PS. And also, ranitidine, cimetidine, captopril, etc.

Hi Vaccinationist.
The difference is, if you click on my images, you will find they have a link to the paper they are based on. The positions of all heavy atoms are derived directly from the single-crystal X-ray diffraction data. Therefore, my structures can be trusted to be and are seen to be correct. I believe this is an important principle of Wikipedia.
The work you've done adding structures to articles that did not previously have them is great, it really benefits the articles. The ones I have changed are ones I remember making X-ray-based structures for in the past. These images are the gold standard for Wikipedia articles and should only be replaced by new images if those new images are based on XRD or other accurate experimental structure determination methods from the peer-reviewed scientific literature.
From the description at File:Mirtazapine ball-and-stick model.png, it seems you've drawn the molecule based on the skeletal formula and minimized it in DS Visualizer. If this is not the case, you should update the image description with the source of the atomic coordinates, such as DFT calculation, X-ray diffraction experiment, rotational spectroscopy data, or similar.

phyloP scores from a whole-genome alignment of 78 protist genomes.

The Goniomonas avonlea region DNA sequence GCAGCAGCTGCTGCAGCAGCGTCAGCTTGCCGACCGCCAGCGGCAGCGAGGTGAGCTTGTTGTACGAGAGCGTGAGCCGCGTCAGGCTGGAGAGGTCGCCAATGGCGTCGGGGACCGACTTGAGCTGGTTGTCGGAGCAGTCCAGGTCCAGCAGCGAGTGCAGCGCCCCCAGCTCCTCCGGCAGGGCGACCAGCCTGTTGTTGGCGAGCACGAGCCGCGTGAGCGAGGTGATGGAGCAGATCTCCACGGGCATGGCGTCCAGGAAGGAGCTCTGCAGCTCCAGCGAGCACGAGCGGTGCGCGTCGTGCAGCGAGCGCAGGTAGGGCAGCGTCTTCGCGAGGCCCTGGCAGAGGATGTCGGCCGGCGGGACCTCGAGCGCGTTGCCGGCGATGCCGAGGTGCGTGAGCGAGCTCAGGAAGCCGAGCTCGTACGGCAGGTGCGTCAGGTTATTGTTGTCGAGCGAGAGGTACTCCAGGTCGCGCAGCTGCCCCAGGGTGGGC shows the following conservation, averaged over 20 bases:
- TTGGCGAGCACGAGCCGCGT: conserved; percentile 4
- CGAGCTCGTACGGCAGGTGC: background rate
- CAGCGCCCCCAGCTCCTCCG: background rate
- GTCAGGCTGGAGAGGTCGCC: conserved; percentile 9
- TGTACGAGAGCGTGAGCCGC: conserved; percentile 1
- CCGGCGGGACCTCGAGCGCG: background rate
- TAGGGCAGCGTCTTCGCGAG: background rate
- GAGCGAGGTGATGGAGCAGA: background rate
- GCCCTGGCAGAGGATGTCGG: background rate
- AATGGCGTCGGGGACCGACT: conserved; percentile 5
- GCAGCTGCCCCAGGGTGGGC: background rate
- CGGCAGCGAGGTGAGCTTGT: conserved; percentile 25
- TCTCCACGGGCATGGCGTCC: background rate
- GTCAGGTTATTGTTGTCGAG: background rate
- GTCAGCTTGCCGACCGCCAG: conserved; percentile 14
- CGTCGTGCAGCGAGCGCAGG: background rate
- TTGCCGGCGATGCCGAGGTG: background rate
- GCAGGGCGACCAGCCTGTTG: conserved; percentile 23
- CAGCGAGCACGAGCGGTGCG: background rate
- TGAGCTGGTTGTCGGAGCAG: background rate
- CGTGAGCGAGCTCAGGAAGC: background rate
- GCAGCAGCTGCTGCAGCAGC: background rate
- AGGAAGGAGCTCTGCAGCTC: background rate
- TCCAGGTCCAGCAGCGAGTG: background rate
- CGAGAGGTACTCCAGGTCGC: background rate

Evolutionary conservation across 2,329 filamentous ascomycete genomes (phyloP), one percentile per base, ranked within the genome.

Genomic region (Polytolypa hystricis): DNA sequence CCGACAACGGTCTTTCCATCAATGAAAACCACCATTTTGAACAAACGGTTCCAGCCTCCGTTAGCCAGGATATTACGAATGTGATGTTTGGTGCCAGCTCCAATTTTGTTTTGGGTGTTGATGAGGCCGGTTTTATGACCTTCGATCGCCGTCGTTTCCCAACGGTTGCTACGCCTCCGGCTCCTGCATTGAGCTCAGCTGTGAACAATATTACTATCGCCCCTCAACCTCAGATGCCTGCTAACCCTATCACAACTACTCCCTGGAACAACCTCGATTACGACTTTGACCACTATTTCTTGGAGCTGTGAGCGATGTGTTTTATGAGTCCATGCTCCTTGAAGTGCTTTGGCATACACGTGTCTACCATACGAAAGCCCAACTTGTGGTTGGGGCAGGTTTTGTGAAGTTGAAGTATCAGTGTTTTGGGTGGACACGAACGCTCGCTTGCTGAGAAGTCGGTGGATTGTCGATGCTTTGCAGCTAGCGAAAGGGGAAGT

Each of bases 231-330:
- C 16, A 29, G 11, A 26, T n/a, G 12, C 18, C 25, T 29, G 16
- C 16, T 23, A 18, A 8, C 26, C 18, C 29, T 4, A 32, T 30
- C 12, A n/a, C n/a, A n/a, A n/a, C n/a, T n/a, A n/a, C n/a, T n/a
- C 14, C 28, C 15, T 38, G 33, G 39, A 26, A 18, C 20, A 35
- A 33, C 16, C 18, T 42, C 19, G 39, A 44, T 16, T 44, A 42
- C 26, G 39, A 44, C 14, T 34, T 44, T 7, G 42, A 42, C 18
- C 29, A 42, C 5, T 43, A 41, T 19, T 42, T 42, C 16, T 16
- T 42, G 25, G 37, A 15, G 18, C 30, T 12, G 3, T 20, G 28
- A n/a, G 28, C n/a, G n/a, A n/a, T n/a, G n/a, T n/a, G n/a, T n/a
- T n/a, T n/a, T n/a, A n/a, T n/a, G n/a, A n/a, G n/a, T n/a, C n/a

In general, it is not necessary to replace existing images of molecular structures in articles unless there is something wrong with them. Top of list is factual errors, such as wrong connectivity, missing atoms, wrong enantiomer, and so on.
I've made several thousand images of 3D molecular structures based on X-ray diffraction data, so to save time and maintain high standards in this area, every editor considering adding or changing the image of a structure in a WIkipedia article (in whatever language) should check my contributions and those of others first to see if a suitable image already exists. The best way to do this is to check the appropriate categories at Wikimedia Commons. In this case, that would be Commons:Category:Mirtazapine.
If you would like to discuss this in further detail, I'd be happy to do so.
Best wishes,
Ben (talk) 15:57, 15 February 2016 (UTC)
So, if I understood you correctly, I shouldn't use Clean geometry tool anymore, for it generates wrong atom positions? --vaccinationist (talk|edits) 16:59, 15 February 2016 (UTC)